Englewood is one of many food deserts in Chicago, geographical areas with little or no access to fresh food. Food deserts are linked with diet-related illnesses such as diabetes and heart disease, with low-income African American neighborhoods being the most disadvantaged, according to Mari Gallagher, a Chicago-based researcher.
According to the City of Chicago, the number of low-income Chicagoans living in these areas has declined by 21 percent, from 100,000 to little less than 80,000 in 2011. However many residents say they are still affected by their lack of access to fresh food.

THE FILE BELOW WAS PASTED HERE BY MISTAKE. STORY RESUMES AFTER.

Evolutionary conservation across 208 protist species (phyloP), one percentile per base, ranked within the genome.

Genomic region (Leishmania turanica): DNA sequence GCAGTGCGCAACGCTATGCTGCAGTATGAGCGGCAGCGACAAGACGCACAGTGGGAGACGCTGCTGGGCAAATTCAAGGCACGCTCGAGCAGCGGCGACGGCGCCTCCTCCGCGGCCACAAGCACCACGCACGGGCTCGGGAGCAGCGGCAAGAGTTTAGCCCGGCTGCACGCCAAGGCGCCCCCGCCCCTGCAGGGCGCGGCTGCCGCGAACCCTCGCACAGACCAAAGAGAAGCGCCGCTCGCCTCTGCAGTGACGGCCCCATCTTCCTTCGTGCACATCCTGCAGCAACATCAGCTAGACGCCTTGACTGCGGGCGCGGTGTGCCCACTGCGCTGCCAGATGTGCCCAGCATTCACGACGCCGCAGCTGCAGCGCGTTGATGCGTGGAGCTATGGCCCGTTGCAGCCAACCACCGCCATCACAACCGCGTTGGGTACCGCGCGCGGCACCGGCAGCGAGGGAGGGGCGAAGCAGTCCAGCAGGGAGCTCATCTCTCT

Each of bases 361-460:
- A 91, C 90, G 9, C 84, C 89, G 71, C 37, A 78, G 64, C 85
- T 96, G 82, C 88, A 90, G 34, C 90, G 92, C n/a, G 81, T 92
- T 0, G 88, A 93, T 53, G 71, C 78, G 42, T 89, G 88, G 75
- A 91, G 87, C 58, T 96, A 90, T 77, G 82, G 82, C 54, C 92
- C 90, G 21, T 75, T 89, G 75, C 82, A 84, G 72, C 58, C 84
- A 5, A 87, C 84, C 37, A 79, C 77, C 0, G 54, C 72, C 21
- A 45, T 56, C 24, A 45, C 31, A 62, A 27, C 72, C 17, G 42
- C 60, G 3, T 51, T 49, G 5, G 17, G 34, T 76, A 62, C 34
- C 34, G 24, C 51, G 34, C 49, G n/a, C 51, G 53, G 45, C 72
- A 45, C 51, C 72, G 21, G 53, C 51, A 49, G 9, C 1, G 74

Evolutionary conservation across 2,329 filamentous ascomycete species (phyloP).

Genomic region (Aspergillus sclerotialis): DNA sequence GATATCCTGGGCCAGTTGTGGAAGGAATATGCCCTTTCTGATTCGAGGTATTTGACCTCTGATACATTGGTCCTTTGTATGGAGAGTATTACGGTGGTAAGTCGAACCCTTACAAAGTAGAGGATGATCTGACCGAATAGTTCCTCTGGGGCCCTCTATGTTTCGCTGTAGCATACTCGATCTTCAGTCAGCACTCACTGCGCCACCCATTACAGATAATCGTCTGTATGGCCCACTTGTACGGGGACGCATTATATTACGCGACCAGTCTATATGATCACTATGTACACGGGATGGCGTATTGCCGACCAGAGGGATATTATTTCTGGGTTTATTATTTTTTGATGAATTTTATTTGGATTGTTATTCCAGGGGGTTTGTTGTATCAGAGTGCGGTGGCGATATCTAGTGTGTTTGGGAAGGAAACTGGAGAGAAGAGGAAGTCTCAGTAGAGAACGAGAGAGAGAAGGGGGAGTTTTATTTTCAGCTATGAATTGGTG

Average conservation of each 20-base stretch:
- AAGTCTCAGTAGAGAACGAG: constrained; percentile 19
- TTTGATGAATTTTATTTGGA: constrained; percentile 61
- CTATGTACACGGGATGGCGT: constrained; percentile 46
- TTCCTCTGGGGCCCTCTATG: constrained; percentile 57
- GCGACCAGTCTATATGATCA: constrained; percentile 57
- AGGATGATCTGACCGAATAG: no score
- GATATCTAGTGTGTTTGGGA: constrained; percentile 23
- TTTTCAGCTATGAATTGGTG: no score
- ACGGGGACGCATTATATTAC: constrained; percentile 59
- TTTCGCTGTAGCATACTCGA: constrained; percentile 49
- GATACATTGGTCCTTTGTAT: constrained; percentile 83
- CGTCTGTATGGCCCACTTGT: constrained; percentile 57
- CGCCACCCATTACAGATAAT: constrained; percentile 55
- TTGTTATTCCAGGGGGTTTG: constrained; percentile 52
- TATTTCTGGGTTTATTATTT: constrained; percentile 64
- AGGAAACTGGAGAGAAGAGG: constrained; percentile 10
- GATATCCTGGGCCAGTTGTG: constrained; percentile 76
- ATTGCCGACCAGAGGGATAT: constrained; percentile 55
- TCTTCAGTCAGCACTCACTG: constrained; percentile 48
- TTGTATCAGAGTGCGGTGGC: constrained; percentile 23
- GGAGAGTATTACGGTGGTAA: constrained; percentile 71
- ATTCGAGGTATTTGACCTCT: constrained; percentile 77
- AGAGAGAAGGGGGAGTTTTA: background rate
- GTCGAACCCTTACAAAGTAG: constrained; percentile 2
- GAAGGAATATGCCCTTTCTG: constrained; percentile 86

Forty-nine-year-old Melinda Turner has been living in Englewood for 34 years. A single mother of nine, she struggles with the challenge of preparing daily meals for her family. This is her story.